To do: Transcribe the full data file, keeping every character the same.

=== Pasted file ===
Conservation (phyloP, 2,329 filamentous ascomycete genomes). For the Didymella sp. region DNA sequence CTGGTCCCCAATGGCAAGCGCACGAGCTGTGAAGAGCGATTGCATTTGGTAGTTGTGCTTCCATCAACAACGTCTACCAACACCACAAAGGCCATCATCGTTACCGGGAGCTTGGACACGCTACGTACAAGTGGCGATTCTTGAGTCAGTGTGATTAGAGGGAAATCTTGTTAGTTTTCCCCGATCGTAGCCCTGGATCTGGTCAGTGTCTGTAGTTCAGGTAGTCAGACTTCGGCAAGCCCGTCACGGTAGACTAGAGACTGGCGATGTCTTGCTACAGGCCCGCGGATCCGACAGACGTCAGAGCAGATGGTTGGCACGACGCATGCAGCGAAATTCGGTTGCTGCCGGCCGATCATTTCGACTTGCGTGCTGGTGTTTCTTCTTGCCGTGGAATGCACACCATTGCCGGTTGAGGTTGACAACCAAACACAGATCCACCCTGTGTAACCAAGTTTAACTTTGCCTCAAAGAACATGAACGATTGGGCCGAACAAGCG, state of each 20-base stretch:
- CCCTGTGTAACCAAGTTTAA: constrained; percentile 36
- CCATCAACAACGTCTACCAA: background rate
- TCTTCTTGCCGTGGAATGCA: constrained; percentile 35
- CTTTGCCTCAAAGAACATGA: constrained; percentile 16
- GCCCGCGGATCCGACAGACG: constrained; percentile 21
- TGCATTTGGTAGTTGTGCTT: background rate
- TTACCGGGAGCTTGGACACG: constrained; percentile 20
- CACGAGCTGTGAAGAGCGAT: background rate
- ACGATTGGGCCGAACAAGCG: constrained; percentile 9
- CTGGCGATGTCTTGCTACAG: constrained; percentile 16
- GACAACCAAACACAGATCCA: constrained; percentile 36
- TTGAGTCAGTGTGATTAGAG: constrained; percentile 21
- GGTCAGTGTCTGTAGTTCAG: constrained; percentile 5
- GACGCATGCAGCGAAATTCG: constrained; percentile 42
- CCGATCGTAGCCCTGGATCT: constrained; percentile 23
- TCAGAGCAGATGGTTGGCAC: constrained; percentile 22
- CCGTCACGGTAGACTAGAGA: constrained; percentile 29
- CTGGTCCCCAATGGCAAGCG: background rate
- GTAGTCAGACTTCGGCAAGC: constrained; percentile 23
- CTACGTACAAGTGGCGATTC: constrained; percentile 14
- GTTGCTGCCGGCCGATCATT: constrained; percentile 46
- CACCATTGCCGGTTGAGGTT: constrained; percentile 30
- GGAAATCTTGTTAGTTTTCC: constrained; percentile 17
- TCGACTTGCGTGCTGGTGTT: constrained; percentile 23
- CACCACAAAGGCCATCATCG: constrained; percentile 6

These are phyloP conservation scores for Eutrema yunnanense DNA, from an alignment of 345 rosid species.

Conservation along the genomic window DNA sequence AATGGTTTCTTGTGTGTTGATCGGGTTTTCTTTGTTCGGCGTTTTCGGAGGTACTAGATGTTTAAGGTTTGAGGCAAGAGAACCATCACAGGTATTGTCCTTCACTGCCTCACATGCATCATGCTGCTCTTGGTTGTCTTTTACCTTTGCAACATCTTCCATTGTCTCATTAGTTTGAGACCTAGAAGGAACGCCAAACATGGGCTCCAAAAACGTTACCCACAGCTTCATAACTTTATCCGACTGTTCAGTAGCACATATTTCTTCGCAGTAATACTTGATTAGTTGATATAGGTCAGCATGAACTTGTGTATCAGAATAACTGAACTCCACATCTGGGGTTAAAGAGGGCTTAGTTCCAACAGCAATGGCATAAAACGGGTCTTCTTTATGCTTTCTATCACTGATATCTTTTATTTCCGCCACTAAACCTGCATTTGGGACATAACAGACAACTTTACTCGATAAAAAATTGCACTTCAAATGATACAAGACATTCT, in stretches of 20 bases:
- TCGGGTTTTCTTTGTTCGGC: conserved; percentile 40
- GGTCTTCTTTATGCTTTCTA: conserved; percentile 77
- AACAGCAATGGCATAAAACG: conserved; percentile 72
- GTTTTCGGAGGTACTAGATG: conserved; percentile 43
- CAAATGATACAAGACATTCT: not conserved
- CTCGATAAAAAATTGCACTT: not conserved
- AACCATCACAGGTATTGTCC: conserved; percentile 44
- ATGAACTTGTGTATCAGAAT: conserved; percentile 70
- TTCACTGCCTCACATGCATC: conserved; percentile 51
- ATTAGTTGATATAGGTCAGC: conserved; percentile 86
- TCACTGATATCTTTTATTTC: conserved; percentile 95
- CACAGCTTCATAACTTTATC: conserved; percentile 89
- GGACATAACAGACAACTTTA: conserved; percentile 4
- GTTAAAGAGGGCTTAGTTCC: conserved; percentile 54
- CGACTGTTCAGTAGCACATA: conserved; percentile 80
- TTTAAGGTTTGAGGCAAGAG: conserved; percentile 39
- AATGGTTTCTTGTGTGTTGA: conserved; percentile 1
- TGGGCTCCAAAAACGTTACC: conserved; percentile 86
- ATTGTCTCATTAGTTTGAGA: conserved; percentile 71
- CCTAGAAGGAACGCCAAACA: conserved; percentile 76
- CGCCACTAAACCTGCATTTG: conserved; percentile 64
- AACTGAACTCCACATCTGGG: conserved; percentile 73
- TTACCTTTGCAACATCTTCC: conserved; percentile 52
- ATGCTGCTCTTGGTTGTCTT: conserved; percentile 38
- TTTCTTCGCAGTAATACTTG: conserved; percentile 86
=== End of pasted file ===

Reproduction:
Conservation (phyloP, 2,329 filamentous ascomycete genomes). For the Didymella sp. region DNA sequence CTGGTCCCCAATGGCAAGCGCACGAGCTGTGAAGAGCGATTGCATTTGGTAGTTGTGCTTCCATCAACAACGTCTACCAACACCACAAAGGCCATCATCGTTACCGGGAGCTTGGACACGCTACGTACAAGTGGCGATTCTTGAGTCAGTGTGATTAGAGGGAAATCTTGTTAGTTTTCCCCGATCGTAGCCCTGGATCTGGTCAGTGTCTGTAGTTCAGGTAGTCAGACTTCGGCAAGCCCGTCACGGTAGACTAGAGACTGGCGATGTCTTGCTACAGGCCCGCGGATCCGACAGACGTCAGAGCAGATGGTTGGCACGACGCATGCAGCGAAATTCGGTTGCTGCCGGCCGATCATTTCGACTTGCGTGCTGGTGTTTCTTCTTGCCGTGGAATGCACACCATTGCCGGTTGAGGTTGACAACCAAACACAGATCCACCCTGTGTAACCAAGTTTAACTTTGCCTCAAAGAACATGAACGATTGGGCCGAACAAGCG, state of each 20-base stretch:
- CCCTGTGTAACCAAGTTTAA: constrained; percentile 36
- CCATCAACAACGTCTACCAA: background rate
- TCTTCTTGCCGTGGAATGCA: constrained; percentile 35
- CTTTGCCTCAAAGAACATGA: constrained; percentile 16
- GCCCGCGGATCCGACAGACG: constrained; percentile 21
- TGCATTTGGTAGTTGTGCTT: background rate
- TTACCGGGAGCTTGGACACG: constrained; percentile 20
- CACGAGCTGTGAAGAGCGAT: background rate
- ACGATTGGGCCGAACAAGCG: constrained; percentile 9
- CTGGCGATGTCTTGCTACAG: constrained; percentile 16
- GACAACCAAACACAGATCCA: constrained; percentile 36
- TTGAGTCAGTGTGATTAGAG: constrained; percentile 21
- GGTCAGTGTCTGTAGTTCAG: constrained; percentile 5
- GACGCATGCAGCGAAATTCG: constrained; percentile 42
- CCGATCGTAGCCCTGGATCT: constrained; percentile 23
- TCAGAGCAGATGGTTGGCAC: constrained; percentile 22
- CCGTCACGGTAGACTAGAGA: constrained; percentile 29
- CTGGTCCCCAATGGCAAGCG: background rate
- GTAGTCAGACTTCGGCAAGC: constrained; percentile 23
- CTACGTACAAGTGGCGATTC: constrained; percentile 14
- GTTGCTGCCGGCCGATCATT: constrained; percentile 46
- CACCATTGCCGGTTGAGGTT: constrained; percentile 30
- GGAAATCTTGTTAGTTTTCC: constrained; percentile 17
- TCGACTTGCGTGCTGGTGTT: constrained; percentile 23
- CACCACAAAGGCCATCATCG: constrained; percentile 6

These are phyloP conservation scores for Eutrema yunnanense DNA, from an alignment of 345 rosid species.

Conservation along the genomic window DNA sequence AATGGTTTCTTGTGTGTTGATCGGGTTTTCTTTGTTCGGCGTTTTCGGAGGTACTAGATGTTTAAGGTTTGAGGCAAGAGAACCATCACAGGTATTGTCCTTCACTGCCTCACATGCATCATGCTGCTCTTGGTTGTCTTTTACCTTTGCAACATCTTCCATTGTCTCATTAGTTTGAGACCTAGAAGGAACGCCAAACATGGGCTCCAAAAACGTTACCCACAGCTTCATAACTTTATCCGACTGTTCAGTAGCACATATTTCTTCGCAGTAATACTTGATTAGTTGATATAGGTCAGCATGAACTTGTGTATCAGAATAACTGAACTCCACATCTGGGGTTAAAGAGGGCTTAGTTCCAACAGCAATGGCATAAAACGGGTCTTCTTTATGCTTTCTATCACTGATATCTTTTATTTCCGCCACTAAACCTGCATTTGGGACATAACAGACAACTTTACTCGATAAAAAATTGCACTTCAAATGATACAAGACATTCT, in stretches of 20 bases:
- TCGGGTTTTCTTTGTTCGGC: conserved; percentile 40
- GGTCTTCTTTATGCTTTCTA: conserved; percentile 77
- AACAGCAATGGCATAAAACG: conserved; percentile 72
- GTTTTCGGAGGTACTAGATG: conserved; percentile 43
- CAAATGATACAAGACATTCT: not conserved
- CTCGATAAAAAATTGCACTT: not conserved
- AACCATCACAGGTATTGTCC: conserved; percentile 44
- ATGAACTTGTGTATCAGAAT: conserved; percentile 70
- TTCACTGCCTCACATGCATC: conserved; percentile 51
- ATTAGTTGATATAGGTCAGC: conserved; percentile 86
- TCACTGATATCTTTTATTTC: conserved; percentile 95
- CACAGCTTCATAACTTTATC: conserved; percentile 89
- GGACATAACAGACAACTTTA: conserved; percentile 4
- GTTAAAGAGGGCTTAGTTCC: conserved; percentile 54
- CGACTGTTCAGTAGCACATA: conserved; percentile 80
- TTTAAGGTTTGAGGCAAGAG: conserved; percentile 39
- AATGGTTTCTTGTGTGTTGA: conserved; percentile 1
- TGGGCTCCAAAAACGTTACC: conserved; percentile 86
- ATTGTCTCATTAGTTTGAGA: conserved; percentile 71
- CCTAGAAGGAACGCCAAACA: conserved; percentile 76
- CGCCACTAAACCTGCATTTG: conserved; percentile 64
- AACTGAACTCCACATCTGGG: conserved; percentile 73
- TTACCTTTGCAACATCTTCC: conserved; percentile 52
- ATGCTGCTCTTGGTTGTCTT: conserved; percentile 38
- TTTCTTCGCAGTAATACTTG: conserved; percentile 86